Why would a 'k' get lost in sollen? I see no regular way. An influence of "Sold" is the only option that I see, and not the other way around (as is said for Söldner, see Sold).

One source for this is Kroonen, Guus (2013) Etymological Dictionary of Proto-Germanic. The reconstructed PIE term *skel- has only a single descendant, since the Lithuanian (Balto-Slavic) term could be a loan from Germanic, thus reconstruction should be impossible. However, *skel- overlaps with *(s)kel- (the brackets indicate an s-mobile, that appears and disappears unpredictably), which overlaps semantically with *(s)ker- *(s)kelH-. The H indicates difficulty in reconstructing a specific *h_ (a laryngeal), so it's less than reasonable. The descendants are rather divergent in meaning, so the gloss "to cut; to split, separate" is just to be seen as a placeholder, but it already reminds a bit of "taking a cut", "to share". After all, the question for "sollen" is motivated by the Schulz (also Schultheiß etc), which is supposed to be cognate with sollen (and shall), and Schulden "debt, guilt", and denotes a title or function of an authority. Then a look at one item listed as descendant of *(s)kelH-, Icelandic skil shows a sense "boundary", which does remind of the origin of fine, fee, that is the border where a fine is taken (cp. finito). But the word also means understand. On the one hand this does remind me of "unterstützen" (support, cp. donation). On the other hand to cut and to decide, Ger. entscheiden are considerable, too.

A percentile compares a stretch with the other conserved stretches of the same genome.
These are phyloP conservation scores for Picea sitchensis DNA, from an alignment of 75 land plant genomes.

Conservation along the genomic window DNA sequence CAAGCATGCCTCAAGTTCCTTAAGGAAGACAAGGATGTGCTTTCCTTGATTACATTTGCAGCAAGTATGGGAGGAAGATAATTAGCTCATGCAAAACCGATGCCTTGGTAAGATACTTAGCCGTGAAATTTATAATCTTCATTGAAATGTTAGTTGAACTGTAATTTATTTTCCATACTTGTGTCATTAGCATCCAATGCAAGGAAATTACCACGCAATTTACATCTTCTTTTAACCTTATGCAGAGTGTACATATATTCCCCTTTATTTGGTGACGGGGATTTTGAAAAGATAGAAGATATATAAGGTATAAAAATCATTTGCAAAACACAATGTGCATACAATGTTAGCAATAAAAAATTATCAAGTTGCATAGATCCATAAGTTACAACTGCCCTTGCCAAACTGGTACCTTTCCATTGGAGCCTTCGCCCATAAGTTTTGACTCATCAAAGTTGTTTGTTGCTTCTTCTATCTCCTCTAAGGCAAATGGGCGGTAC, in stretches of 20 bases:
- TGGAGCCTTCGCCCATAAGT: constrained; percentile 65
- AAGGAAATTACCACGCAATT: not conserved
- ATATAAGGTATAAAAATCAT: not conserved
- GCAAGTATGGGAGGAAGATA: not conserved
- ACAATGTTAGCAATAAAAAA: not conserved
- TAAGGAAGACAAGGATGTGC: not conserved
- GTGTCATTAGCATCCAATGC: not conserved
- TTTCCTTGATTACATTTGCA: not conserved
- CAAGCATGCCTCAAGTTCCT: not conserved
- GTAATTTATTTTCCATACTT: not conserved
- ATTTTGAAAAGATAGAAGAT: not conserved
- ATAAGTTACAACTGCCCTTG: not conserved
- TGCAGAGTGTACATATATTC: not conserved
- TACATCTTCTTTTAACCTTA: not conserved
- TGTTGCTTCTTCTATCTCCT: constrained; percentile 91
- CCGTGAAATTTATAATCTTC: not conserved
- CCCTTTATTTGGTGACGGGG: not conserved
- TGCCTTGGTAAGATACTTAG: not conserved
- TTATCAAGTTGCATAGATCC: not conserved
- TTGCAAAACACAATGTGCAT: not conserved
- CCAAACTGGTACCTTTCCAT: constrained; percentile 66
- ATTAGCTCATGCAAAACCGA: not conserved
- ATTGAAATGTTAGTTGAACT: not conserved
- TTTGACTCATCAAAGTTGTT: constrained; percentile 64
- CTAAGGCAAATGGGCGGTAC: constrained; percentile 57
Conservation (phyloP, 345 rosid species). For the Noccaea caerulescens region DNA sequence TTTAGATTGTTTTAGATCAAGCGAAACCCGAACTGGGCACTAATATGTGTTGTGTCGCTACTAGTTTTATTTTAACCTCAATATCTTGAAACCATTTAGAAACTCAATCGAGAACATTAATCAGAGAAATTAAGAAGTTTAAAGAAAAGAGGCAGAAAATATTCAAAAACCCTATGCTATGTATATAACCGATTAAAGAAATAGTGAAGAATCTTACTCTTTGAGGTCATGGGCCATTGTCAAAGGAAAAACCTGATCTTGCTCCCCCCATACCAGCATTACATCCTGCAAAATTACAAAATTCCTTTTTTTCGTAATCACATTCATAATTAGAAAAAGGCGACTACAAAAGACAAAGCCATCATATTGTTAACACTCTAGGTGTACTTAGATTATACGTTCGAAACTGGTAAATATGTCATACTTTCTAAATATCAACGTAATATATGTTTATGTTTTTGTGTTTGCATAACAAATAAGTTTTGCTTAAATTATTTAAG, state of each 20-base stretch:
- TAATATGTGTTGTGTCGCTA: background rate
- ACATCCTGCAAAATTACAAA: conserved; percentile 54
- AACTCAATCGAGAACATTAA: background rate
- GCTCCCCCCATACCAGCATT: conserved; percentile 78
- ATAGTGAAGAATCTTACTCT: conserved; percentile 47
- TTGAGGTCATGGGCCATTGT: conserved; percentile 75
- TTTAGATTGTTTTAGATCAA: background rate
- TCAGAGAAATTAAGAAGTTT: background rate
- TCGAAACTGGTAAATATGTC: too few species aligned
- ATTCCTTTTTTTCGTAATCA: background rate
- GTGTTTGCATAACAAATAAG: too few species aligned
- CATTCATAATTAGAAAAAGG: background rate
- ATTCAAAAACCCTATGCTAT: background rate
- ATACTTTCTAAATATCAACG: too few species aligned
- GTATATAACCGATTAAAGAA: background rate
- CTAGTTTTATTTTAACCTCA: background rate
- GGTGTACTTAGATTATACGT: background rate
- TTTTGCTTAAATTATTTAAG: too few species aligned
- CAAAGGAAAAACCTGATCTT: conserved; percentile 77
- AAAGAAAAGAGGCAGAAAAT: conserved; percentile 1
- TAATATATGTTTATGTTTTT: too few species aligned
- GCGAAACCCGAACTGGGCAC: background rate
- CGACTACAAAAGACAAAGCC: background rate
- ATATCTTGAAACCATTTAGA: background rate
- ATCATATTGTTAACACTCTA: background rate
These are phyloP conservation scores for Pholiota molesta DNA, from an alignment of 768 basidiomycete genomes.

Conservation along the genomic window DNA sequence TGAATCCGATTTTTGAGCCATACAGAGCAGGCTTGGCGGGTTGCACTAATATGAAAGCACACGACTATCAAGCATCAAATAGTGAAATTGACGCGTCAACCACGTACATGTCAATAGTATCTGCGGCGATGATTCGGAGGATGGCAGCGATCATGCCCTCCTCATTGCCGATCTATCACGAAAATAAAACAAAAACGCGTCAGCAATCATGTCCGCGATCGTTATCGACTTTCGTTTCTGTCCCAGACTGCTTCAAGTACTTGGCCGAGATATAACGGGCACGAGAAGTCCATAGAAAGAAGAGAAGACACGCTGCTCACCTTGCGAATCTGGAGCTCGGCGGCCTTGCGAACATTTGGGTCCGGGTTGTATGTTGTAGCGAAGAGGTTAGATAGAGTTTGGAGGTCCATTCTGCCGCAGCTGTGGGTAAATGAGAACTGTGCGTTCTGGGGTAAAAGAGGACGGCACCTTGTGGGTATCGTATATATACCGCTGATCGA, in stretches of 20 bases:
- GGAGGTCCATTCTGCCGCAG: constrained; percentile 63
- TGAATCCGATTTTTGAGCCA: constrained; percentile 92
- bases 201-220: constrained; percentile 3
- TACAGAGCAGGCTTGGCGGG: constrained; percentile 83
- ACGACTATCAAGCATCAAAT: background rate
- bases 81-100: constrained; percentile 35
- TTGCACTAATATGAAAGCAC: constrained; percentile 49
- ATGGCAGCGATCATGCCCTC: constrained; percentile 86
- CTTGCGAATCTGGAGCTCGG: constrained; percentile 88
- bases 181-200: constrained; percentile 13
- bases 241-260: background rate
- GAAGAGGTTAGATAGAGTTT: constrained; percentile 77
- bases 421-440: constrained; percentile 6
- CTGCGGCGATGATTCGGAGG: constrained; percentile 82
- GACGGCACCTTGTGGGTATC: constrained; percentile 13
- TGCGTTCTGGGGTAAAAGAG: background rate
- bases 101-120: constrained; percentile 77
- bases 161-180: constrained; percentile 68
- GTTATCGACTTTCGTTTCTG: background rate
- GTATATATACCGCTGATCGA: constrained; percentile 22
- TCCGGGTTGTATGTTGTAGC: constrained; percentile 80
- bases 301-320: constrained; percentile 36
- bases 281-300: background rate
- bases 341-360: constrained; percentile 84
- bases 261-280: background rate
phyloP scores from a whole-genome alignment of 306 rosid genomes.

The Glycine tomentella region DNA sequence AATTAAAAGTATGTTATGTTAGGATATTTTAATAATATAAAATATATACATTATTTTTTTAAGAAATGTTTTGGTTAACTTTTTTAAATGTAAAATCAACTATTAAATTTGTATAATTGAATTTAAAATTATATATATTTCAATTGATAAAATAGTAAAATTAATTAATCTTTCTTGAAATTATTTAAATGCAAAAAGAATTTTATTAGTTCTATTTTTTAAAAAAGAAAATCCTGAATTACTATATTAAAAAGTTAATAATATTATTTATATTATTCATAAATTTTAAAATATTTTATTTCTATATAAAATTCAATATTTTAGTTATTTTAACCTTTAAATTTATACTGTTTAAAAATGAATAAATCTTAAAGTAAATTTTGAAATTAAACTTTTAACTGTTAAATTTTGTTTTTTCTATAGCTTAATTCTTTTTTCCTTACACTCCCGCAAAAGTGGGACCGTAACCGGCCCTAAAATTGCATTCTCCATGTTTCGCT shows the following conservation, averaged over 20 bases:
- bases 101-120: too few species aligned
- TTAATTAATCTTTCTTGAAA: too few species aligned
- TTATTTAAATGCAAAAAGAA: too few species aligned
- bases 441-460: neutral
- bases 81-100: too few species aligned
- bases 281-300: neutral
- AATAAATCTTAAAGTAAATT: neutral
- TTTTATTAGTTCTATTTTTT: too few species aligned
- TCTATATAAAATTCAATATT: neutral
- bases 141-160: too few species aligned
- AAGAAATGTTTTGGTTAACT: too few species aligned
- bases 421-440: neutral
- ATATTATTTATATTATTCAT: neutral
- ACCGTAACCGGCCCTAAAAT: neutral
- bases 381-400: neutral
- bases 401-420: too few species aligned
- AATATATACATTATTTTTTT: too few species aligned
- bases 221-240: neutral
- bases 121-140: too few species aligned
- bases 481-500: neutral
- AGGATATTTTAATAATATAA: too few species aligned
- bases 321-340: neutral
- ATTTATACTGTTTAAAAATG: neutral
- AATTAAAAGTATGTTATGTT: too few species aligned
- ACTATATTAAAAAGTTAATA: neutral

Anyhow, I'm not doubting the PGem root, just the derivation of sollen.

The normal development of *sk- is to sch. Are there other such cases of lost 'k' or morphed 'sh'?

  • Very interesting observation. My Kluge dictionary also just says: "Der neuhochdeutsche Anlaut beruht auf einer (wohl im Satztiefton erfolgten) Konsonantenvereinfachung (die teilweise auch im Englischen erfolgt ist)". – phg Feb 4 at 10:05
  • What about Sklaven vs. Slaven? (This of course is a bit of a mine field because there is decades of debate over the origin of the word slaves (and whether there is a genuine relation to Lat. sclavi) – Christian Geiselmann Feb 6 at 13:41
  • Pfeifer calls this "Konsonantenerleichterung" dwds.de/wb/sollen#et-1 – jonathan.scholbach Feb 19 at 10:43

Grimm's dictionary treats this topic very in detail (see [1]). The word developed regionally (and there in turn also chronologically) very differently and subjected to the particular influences. Very shortly explained, sk... developed to sc... or sch... and further to sa... and so..., in which they partially remark some doubts. A few dialects still use sch... nowadays.

Grimms Wörterbuch behandelt dieses Thema sehr ausführlich (siehe [1]). Das Wort hat sich regional (und dort wiederum auch zeitlich) höchst unterschiedlich entwickelt und unterlag den jeweiligen Einflüssen. Ganz kurz erklärt hat sich das sk... zu sc... bzw. sch... und weiter zu sa... und so... entwickelt, wobei bei einigen Ableitungen Zweifel geäußert werden. Einige Mundarten verwenden heute noch sch...

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